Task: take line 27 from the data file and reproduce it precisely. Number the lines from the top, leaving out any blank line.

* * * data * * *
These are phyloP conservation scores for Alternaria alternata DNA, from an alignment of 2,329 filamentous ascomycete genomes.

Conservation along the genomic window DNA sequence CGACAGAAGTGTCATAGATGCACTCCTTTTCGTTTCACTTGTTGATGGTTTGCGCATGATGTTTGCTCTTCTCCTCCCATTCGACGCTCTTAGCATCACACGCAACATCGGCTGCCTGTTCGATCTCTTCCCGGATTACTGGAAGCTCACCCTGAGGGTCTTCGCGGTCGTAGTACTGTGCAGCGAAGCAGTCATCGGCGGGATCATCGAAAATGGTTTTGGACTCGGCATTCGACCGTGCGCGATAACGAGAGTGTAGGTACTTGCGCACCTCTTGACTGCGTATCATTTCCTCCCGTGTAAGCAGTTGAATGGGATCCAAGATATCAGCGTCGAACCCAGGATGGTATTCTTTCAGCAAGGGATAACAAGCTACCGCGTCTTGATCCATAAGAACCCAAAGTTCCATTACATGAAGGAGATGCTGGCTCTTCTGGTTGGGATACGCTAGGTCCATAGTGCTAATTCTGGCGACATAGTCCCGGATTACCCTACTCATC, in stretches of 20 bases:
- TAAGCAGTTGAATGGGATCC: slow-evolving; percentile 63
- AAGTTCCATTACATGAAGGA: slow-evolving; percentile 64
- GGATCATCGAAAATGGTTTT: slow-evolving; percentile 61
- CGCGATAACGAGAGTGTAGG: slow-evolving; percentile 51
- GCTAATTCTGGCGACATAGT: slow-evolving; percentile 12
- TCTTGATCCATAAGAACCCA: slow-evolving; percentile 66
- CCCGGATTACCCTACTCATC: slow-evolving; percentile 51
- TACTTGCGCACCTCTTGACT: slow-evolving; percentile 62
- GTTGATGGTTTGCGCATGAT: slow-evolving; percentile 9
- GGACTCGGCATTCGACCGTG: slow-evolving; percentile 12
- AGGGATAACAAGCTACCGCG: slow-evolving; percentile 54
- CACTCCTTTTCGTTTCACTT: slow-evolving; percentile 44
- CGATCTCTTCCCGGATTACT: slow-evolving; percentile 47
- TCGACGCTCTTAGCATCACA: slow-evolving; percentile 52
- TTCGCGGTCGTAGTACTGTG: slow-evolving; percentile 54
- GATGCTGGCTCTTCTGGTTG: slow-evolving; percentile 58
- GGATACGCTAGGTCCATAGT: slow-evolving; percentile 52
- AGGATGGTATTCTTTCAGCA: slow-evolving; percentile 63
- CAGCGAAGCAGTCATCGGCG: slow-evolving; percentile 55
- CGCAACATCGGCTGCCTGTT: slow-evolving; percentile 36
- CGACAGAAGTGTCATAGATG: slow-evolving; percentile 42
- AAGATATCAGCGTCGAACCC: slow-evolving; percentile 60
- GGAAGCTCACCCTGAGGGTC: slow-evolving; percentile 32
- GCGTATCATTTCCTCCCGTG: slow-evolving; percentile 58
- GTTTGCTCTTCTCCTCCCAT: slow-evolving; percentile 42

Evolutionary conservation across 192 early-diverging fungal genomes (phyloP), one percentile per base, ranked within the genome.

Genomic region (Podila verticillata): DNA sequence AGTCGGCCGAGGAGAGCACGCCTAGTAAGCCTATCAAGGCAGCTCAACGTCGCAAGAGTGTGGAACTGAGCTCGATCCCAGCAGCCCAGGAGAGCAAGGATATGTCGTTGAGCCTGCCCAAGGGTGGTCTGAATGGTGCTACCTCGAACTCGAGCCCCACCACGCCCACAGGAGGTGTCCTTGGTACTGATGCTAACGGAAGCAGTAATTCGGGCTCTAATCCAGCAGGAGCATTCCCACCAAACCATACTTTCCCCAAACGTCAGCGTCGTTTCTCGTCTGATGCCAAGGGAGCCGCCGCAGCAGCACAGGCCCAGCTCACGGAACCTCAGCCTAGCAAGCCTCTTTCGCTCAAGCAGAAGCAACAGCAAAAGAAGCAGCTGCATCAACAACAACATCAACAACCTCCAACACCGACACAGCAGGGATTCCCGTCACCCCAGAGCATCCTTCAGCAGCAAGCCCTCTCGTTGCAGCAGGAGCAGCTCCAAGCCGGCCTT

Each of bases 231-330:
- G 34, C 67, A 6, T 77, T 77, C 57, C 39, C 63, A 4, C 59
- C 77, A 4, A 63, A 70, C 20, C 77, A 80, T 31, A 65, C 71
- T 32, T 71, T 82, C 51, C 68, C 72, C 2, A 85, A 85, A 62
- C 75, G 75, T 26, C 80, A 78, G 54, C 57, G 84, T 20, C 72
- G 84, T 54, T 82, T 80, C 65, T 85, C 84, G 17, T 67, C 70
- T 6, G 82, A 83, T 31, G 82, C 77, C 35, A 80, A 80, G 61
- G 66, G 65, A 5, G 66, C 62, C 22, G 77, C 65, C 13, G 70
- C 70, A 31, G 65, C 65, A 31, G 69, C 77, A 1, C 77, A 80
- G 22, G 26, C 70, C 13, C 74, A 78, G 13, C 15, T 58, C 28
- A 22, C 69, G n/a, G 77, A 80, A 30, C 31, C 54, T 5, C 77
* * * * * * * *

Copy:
- GTTTGCTCTTCTCCTCCCAT: slow-evolving; percentile 42